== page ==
A Hemispheric Puzzle
A. Howard DeanClue 1: He is the elected leader of one of our primary oil suppliers.
B. Howard Stern
C. Hugo Chavez
D. Yugo the Car
Clue 2: He probably sees himself as the next Fidel Castro.
The answer, of course, is Hugo Chavez, president of Venezuela. A story in the Christian Science Monitor runs down our Chavez worry beads:
- He keeps Castro afloat with oil, and by purchasing Cuban goods
- He's allowed nearly 30,000 Cuban "health care workers and coaches" into his country and is using them to build his popularity in poor neighborhoods
- He supports, and is admired by, Marxist revolutionary movements throughout South America.
- Perhaps because he's shut down the free press and imprisoned critics, perhaps because the poor appreciate the attention they're getting, his approval ratings are in the 60% range.
As I mull it over, two primary thoughts come to mind, two pretty normal for me and one that is quite foreign.
First normal: Keep your eye on the ball, but don't focus on it. Our focus needs to be on Cuba and the countries Chavez is trying to influence, like Bolivia and Columbia. Castro will not live forever, and we should be working very, very hard to encourage a democratic revolution in Cuba on his death, while being a soft-handed good guy in the other countries.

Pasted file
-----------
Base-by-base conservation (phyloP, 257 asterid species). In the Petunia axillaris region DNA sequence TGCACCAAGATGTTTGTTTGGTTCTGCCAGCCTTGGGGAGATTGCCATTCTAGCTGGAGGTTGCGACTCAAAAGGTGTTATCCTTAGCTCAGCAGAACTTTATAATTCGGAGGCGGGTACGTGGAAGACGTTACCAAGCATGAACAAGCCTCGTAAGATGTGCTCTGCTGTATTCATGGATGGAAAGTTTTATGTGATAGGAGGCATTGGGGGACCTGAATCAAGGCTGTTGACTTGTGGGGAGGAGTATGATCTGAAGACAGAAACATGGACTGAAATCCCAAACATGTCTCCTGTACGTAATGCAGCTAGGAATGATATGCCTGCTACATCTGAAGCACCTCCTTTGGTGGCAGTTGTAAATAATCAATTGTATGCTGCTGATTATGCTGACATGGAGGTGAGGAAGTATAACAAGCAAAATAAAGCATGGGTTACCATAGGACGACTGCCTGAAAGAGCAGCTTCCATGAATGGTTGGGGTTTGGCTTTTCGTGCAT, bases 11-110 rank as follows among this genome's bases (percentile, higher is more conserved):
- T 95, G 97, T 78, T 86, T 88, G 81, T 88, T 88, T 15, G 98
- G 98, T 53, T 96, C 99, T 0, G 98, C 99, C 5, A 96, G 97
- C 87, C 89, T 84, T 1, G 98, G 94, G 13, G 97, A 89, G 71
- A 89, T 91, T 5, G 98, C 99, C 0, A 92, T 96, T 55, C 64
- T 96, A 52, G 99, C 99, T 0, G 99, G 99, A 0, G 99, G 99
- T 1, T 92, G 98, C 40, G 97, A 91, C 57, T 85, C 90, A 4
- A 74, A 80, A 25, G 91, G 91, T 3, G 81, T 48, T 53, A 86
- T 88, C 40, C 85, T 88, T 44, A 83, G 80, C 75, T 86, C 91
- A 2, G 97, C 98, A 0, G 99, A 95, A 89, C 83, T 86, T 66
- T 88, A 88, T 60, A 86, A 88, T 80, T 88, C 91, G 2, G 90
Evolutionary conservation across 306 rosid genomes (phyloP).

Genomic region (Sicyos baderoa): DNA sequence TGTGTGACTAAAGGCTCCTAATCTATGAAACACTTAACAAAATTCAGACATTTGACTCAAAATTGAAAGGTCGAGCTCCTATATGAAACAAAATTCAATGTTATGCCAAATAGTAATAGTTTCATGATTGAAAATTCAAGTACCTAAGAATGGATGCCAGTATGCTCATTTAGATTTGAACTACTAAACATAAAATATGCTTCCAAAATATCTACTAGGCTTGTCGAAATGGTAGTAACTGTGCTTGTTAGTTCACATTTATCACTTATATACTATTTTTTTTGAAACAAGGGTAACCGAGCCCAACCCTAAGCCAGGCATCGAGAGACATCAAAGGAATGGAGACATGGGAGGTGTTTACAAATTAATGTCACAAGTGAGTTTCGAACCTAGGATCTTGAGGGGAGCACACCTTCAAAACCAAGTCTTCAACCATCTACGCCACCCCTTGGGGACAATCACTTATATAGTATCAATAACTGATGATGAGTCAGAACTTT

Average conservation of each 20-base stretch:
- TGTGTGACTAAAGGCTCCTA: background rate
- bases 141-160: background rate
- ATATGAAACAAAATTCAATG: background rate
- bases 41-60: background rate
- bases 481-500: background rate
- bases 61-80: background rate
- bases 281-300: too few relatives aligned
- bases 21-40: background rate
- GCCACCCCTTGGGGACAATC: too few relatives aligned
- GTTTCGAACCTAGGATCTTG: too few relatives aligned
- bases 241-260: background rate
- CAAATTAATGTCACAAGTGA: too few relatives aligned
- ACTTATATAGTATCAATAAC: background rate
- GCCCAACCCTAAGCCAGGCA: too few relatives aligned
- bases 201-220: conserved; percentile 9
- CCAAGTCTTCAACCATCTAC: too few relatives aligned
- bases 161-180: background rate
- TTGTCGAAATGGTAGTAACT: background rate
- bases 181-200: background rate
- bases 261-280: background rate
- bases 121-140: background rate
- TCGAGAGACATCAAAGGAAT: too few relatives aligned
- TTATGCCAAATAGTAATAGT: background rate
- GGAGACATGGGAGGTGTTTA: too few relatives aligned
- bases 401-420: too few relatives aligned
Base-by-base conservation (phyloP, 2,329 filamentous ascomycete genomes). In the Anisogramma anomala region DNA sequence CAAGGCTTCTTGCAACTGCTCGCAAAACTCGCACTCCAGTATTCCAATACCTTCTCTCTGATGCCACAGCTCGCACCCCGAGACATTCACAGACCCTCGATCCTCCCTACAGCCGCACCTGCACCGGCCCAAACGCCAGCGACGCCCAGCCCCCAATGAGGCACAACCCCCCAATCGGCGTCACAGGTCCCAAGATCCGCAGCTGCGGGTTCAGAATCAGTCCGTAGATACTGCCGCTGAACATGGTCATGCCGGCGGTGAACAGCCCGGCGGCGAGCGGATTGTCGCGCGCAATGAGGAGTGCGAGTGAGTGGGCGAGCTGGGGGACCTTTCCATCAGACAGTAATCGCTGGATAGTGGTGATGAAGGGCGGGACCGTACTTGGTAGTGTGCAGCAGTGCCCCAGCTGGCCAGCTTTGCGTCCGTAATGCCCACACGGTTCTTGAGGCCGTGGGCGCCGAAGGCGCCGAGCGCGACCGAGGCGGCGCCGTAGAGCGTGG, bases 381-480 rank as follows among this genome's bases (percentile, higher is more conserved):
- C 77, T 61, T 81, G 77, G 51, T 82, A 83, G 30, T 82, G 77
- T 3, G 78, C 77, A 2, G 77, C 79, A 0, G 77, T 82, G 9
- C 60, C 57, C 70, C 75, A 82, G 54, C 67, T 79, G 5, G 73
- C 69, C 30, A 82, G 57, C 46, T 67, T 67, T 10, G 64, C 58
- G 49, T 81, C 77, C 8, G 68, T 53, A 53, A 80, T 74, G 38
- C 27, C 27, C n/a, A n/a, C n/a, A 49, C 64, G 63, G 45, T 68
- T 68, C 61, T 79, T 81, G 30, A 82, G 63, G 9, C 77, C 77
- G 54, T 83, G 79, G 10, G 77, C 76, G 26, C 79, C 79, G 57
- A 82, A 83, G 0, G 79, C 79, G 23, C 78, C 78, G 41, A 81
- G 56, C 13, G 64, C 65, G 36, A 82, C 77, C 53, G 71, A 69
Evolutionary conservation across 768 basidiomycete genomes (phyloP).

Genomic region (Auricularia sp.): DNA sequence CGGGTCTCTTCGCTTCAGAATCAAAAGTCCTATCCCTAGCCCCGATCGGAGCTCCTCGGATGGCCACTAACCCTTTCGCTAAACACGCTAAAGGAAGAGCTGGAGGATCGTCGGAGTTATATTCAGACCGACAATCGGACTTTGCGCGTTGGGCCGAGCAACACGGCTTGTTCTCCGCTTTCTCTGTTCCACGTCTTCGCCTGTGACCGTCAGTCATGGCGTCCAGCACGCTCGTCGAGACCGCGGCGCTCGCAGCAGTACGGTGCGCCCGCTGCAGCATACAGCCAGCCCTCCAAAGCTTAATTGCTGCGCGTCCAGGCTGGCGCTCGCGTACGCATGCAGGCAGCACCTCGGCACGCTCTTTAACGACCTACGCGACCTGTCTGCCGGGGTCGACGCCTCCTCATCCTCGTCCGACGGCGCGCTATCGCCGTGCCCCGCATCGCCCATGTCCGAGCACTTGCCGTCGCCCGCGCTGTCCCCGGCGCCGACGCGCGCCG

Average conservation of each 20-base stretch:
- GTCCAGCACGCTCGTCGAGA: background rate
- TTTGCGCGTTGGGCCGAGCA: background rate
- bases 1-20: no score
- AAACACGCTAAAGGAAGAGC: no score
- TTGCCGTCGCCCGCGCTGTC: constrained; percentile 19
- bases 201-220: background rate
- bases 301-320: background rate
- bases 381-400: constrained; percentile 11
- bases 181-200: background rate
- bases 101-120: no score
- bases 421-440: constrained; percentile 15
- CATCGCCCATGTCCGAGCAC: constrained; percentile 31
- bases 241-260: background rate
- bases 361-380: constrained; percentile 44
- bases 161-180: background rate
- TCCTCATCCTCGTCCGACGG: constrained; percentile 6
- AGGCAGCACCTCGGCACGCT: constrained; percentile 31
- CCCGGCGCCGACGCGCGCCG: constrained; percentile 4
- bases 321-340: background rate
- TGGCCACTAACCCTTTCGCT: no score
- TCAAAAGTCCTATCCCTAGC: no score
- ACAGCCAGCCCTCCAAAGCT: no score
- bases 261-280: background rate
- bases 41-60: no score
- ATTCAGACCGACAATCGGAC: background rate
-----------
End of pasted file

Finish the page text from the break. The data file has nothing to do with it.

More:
Second normal: Undercut him internally. Take everything we've learned from CIA actions in Central and South America, and apply the best of them patiently and carefully.
And here's the strange one. Make SUVs a part of the CAFE fuel efficiency requirements for car makers. By classifying SUVs as trucks, the government has allowed car manufacturers to show increasing effeciency for the car fleet covered by the CAFE even while overall fleet efficiency is declining. That is self correcting as SUV sales tumble in the face of high gas prices, but putting them into the CAFE formula would push car makers to develop a more fuel efficient product line even more quickly. That, along with more aggressive exploitation of US reserves, could give us some wiggle room in dealing with Chavez.
Ugh. That was hard to write. But Chavez is hard to stomach.